Energy-efficiency consultant Henry Gifford, whose lawsuit against the U.S. Green Building Council (USGBC) and its LEED rating system was dismissed last week by a New York District Court judge, may not appeal the ruling or bring further legal action against USGBC. Considering the USGBC response to the dismissal – “We’re grateful that the Court found in our favor so we can give our full attention to the important work before us,” the group said in a statement – it seems fair to say that the USGBC hopes that’s the case.
But the reality is USGBC and everyone interested in energy-efficient buildings know that the judge’s order is just one element of an ongoing discussion. Filed last October, Gifford’s lawsuit, whatever its flaws, helped propel a longstanding debate among builders, building scientists, architects, and energy-efficiency consultants about the merits of the LEED rating system, particularly its standard for rating the energy performance of buildings and the weight that energy performance is given in a project’s overall LEED score.
As amended last February, Gifford’s complaint alleged that USGBC engaged in false advertising, deceptive practices, and illegal monopolization. The suit, which sought an injunction against USGBC and monetary damages for plaintiffs’ lost sales and profit, said that USGBC misrepresented the performance of LEED certified buildings and, to support its performance claims, altered the results of a 2008 study by USGBC and New Buildings Institute that compared predicted energy use in certified buildings with actual energy use, and with a national average for existing buildings.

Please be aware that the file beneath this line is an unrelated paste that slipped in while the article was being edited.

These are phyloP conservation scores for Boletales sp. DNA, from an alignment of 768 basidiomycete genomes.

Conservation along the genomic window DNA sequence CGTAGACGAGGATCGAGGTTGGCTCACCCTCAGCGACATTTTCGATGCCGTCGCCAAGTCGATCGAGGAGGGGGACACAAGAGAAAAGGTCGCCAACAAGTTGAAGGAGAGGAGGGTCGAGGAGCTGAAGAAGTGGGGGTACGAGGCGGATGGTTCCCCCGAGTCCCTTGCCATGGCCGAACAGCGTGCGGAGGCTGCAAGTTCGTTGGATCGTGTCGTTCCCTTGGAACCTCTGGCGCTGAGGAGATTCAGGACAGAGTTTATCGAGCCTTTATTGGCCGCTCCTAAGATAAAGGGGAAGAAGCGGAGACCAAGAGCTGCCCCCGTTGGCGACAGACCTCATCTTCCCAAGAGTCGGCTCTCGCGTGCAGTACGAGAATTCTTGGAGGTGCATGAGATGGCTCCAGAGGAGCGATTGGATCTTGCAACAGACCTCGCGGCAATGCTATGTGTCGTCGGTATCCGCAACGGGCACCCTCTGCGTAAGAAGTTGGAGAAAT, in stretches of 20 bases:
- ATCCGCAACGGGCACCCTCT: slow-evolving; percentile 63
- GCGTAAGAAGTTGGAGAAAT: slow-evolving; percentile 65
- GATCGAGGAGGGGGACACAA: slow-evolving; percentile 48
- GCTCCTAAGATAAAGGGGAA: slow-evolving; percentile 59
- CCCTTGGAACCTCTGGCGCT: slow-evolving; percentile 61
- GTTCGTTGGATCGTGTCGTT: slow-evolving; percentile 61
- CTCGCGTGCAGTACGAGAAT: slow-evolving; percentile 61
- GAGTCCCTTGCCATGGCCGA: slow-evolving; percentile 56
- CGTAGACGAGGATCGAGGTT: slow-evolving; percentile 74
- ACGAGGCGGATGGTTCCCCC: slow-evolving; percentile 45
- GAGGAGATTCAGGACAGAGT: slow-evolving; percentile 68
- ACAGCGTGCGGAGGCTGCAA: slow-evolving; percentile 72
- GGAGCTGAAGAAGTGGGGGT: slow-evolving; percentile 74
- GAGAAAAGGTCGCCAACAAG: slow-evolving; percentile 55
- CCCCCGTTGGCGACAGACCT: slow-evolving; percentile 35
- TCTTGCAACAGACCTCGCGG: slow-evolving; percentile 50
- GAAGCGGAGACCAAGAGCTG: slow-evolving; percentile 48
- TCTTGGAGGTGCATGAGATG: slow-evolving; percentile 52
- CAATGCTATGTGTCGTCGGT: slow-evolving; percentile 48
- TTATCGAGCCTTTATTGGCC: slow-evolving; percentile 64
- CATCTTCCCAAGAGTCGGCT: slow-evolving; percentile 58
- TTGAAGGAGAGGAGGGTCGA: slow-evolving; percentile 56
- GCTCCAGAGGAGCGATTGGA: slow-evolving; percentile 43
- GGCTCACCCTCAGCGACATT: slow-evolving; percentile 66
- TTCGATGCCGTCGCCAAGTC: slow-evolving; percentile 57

Overlapping interests, but distinctly different services
However, Judge Leonard Sand, of the U.S. District Court, Southern District of New York, focused on whether Gifford and the suit’s other plaintiffs demonstrated they were competitors of USGBC’s certification program and therefore had standing to claim they were harmed by USGBC’s allegedly false advertising and deceptive practices. In essence, the judge ruled that Gifford and USGBC are in different businesses – the former as a consultant to clients who want to maximize or improve the energy-efficiency performance of their buildings, the latter as a nonprofit that rates buildings based on a variety of criteria, including energy efficiency.
The commercial interests of both parties, the judge added, remained separate, whether the plaintiffs are working on a project aiming for LEED certification or a project pursuing nothing more than better performance.
Gifford told EBN that he is “sick and tired” of spending time and money on litigation, though he hadn’t ruled out an appeal. In any case, his beef with USGBC seems to hinge mainly on what he believes is USGBC’s alteration and exploitation of the results of the USGBC/New Buildings Institute study, and on USGBC’s failure to verify the energy efficiency performance LEED-certified buildings. On those and a number of other, related issues, it’s unlikely we’ve heard the last from Gifford.